Anyone will soon be able to use Instant Articles as Facebook looks to expands its news service platform.
The tech giant announced it is opening up the platform and on 12 April, all publishers will be able to use it to publish articles.
It is thought the move will increase pressure on publishers to use the Instant Articles format, in order to keep up with their peers.
Instant Articles was introduced in the US in May last year and aims to bring content from publishers directly into the Facebook feed.
It loads articles more quickly inside the Facebook app by stripping out code and pre-fetching stories when a user approaches them in the feed. Publishers can also make money by selling ads inside the stories.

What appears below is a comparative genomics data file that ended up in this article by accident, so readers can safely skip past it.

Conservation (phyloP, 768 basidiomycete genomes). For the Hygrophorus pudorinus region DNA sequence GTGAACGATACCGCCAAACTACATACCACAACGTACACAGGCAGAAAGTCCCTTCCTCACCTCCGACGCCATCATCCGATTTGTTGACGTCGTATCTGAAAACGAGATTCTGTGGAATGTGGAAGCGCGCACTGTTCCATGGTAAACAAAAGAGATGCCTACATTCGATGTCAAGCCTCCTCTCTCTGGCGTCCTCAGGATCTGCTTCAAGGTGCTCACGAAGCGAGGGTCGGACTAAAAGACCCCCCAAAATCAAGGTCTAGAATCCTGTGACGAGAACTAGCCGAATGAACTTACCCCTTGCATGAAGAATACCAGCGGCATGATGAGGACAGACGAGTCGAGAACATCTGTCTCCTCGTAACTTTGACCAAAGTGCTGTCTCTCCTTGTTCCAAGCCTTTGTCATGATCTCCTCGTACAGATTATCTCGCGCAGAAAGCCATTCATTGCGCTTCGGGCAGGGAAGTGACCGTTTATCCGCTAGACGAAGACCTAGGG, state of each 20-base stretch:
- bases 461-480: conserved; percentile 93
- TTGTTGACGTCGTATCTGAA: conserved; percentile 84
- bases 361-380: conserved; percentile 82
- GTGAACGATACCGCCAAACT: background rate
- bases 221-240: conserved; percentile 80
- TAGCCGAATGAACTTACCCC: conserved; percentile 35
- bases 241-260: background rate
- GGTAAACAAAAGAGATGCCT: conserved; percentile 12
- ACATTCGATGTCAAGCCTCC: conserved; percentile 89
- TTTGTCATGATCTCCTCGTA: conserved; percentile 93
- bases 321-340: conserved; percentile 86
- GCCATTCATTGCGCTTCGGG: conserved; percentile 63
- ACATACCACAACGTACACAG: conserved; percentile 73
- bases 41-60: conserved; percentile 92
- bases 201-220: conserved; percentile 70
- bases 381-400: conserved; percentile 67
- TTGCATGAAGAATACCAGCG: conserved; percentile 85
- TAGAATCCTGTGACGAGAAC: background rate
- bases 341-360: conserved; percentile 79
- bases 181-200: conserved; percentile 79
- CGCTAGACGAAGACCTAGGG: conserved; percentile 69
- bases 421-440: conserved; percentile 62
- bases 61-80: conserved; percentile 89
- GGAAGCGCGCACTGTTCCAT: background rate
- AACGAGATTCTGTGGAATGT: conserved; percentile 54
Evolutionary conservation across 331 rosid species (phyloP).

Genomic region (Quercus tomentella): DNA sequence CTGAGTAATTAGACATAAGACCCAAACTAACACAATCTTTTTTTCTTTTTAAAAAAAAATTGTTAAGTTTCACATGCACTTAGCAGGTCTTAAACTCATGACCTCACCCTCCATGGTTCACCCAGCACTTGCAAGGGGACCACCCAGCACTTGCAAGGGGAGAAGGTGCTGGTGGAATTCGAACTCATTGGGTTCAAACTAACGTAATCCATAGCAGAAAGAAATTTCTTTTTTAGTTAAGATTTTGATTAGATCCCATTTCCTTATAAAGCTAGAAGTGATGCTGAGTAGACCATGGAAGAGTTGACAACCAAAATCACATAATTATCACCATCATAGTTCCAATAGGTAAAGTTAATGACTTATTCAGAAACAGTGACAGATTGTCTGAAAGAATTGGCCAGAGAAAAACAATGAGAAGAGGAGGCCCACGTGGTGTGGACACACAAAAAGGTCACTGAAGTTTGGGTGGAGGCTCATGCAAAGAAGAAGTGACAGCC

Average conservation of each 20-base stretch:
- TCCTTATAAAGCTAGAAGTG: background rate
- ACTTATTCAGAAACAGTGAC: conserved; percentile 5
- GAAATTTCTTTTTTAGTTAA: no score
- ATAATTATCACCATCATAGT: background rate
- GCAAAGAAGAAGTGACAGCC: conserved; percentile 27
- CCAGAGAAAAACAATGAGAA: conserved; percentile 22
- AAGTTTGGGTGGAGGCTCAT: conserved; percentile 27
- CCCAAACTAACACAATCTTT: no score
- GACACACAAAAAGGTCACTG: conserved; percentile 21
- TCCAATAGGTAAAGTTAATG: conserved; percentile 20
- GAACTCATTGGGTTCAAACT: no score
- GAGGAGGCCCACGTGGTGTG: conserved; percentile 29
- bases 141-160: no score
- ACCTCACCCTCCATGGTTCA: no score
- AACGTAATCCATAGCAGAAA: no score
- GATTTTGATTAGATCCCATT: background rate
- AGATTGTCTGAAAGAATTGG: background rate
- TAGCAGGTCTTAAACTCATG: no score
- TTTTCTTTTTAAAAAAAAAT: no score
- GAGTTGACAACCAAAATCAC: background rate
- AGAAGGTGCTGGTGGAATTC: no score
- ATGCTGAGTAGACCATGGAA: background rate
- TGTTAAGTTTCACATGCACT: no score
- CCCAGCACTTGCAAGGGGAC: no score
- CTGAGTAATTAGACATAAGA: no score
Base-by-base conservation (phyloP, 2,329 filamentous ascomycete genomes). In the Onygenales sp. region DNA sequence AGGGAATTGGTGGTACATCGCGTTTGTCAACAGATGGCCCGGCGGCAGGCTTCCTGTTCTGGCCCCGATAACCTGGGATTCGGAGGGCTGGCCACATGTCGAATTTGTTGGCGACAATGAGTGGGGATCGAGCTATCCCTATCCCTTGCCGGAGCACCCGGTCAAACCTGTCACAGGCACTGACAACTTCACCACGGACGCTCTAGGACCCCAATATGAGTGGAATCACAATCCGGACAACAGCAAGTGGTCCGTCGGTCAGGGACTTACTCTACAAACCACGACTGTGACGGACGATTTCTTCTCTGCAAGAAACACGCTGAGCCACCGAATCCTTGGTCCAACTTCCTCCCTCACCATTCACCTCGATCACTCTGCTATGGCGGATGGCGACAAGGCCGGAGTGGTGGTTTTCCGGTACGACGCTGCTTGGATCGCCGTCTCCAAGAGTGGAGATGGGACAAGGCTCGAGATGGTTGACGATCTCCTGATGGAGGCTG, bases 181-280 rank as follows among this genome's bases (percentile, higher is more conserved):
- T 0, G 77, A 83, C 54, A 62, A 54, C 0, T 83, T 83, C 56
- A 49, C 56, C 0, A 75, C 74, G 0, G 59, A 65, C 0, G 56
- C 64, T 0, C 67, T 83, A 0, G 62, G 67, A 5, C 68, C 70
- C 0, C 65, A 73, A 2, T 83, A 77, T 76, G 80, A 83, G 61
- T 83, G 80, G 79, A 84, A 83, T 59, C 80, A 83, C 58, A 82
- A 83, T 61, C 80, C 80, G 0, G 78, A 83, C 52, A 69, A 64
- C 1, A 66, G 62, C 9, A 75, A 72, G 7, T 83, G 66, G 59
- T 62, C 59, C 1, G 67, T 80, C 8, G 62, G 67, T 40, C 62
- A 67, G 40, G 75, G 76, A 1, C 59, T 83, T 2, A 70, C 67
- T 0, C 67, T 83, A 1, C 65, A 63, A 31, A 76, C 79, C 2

There had been concerns from publishers and the wider media industry that Instant Articles could erode a publisher's audience and revenue by cutting out the publisher-owned platform in favour of direct eyeballs within Facebook. It also dislocates the publisher from the content, putting Facebook at the centre.
Facebook already has a stronghold on content distribution, with many publishers already getting a significant proportion of their traffic from social, however, it has been welcomed by publishers. The Washington Post, The New York Times, National Geographic, BuzzFeed, NBC, The Atlantic, The Guardian and BBC News are already on board.
In December last year, Fairfax announced it was the first local publisher to join the Australian launch of Instant Articles, coinciding with a tweak to the platform that allows more ads to appear within content.
Fairfax says it will offer readers of The Sydney Morning Herald, The Age and New Zealand site Stuff.co.nz an “immediate, radically improved and more engaging mobile experience” than what it offered previously.
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